Skip to main content

18 May 2017

Natural disasters threaten last of the Javan Rhinos with extinction

 

  • Remaining population of Javan rhinos could be wiped out by volcanic eruptions or tsunamis –which are projected to occur within the next 100 years
  • Species only found in one national park - new study urges the establishment of further populations away from the reach of natural disasters

London: The world’s only population of Javan rhinoceros - already under severe threat from poaching - could also face extinction in the future due to natural disasters, according to a new study. The species is found in Ujung Kulon National Park, which is within sight of volcanic Mount Krakatoa and close to the Indonesian Sunda Arc, an area prone to earthquakes. It is predicted that a tsunami as high as 10 metres, which is projected to occur within the next 100 years, would cause devastation to the species.

The 2013 global population of Javan rhinos was 62 animals and it is thought that the park is close to reaching the maximum number of the species that can be sustained in the area.

Nicola Loweth, Regional Officer - India and China at WWF said:

“As there are no Javan rhinos in captivity anywhere in the world, should we lose this population, we’ve essentially lost the entire species.  This study – which found that a tsunami as high as 10 metres could threaten 80% of their habitat with the highest density of rhinos - reinforces the importance of establishing a second population outside of Ujung Kulon National Park – not only to safeguard the species’ future should a catastrophic event occur, but also to enable further growth of the population which is restricted in its current location.”

To create further populations, new sites need to be found and secured. This will involve intensive monitoring in Ujung Kulon National Park to determine which individual Javan rhinos may be suitable for relocation.

In addition to the call to build further populations, the study, which is by conservationists from Indonesia and around the world, including authors from Ujung Kulon National Park Authority, WWF, Indonesian Rhino Foundation, Global Wildlife Conservation and Colorado State University, emphasises the importance of taking action to help increase the Ujung Kulon National Park’s small rhino numbers, increasing survival odds for at least part of the population in the case of a natural disaster. This includes continuing the strict protection and monitoring of the remaining rhinos, as well as increasing the efforts to look after their habitat, such as controlling Arenga palm, which shades out the forest floor preventing the growth of plants eaten by the rhinos.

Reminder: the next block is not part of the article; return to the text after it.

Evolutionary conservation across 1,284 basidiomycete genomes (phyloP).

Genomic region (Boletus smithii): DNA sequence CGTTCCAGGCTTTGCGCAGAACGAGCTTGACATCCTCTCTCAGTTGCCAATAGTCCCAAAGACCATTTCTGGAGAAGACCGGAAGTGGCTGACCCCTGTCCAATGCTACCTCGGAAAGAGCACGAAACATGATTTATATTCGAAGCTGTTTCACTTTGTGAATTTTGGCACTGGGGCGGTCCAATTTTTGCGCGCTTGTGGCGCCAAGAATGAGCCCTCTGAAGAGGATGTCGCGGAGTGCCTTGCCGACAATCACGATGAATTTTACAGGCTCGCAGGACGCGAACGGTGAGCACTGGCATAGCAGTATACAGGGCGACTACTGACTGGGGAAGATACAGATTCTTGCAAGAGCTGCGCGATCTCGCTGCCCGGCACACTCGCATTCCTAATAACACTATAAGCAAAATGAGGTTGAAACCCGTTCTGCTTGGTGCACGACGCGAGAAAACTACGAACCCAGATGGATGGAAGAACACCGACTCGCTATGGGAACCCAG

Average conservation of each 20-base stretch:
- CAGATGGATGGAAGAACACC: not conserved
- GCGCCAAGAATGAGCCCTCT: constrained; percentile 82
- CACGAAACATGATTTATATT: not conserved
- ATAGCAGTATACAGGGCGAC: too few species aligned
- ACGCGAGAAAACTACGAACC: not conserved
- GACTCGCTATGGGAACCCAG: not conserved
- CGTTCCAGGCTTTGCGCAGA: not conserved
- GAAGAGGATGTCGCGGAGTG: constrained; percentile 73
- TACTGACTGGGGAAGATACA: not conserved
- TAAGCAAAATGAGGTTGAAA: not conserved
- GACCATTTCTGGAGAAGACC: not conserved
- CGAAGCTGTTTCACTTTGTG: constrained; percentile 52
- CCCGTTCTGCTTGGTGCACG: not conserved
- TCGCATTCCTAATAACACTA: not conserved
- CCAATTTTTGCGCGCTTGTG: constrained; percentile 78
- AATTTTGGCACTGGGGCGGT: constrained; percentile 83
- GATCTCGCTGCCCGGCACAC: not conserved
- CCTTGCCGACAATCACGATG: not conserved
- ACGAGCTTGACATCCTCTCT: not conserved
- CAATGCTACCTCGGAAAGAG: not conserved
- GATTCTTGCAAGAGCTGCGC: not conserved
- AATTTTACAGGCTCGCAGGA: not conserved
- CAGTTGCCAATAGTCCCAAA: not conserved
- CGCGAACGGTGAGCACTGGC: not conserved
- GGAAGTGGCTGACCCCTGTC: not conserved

The International Union for Conservation of Nature (IUCN) Red List of Threatened Species classifies the Javan rhinoceros as critically endangered. Researchers hope to use the study's findings to revise the Conservation Strategy and Action Plan of Javan rhino, which will expire in 2017. 

Notes to editors

 

  1. The study“Preventing Global Extinction of the Javan Rhino: Tsunami Risk and Future Conservation Direction,” was published by conservationists from Indonesia and around the world, including authors from Ujung Kulon National Park Authority, WWF-Indonesia, Indonesian Rhino Foundation, Global Wildlife Conservation and Colorado State University. The study is published in Conservation Letters and can be downloaded here.
  2. Photos are available here copyright @WWF-Indonesia.
  3. WWF’s landmark Living Planet Report 2016, details the threats to species across the globe. Current predictions are that wildlife numbers will plummet by 67 per cent between the 1970s and the end of this decade unless urgent action is taken. The most common threat to wildlife populations is the loss and decline of the areas they live in. Download here.
  4. WWF is one of the world’s largest independent conservation organisations, with more than five million supporters and a global network active in more than one hundred countries. Through our engagement with the public, businesses and government, we focus on safeguarding the natural world, creating solutions to the most serious environmental issues facing our planet, so that people and nature thrive.  Find out more about our work, past and present atwwf.org.uk.

 

For further information, please contact:

Heather Carswell

+44 (0) 1483 412533

07815 741183

TempHCarswell@wwf.org.uk

{LINK_TO_UNSUBSCRIBE}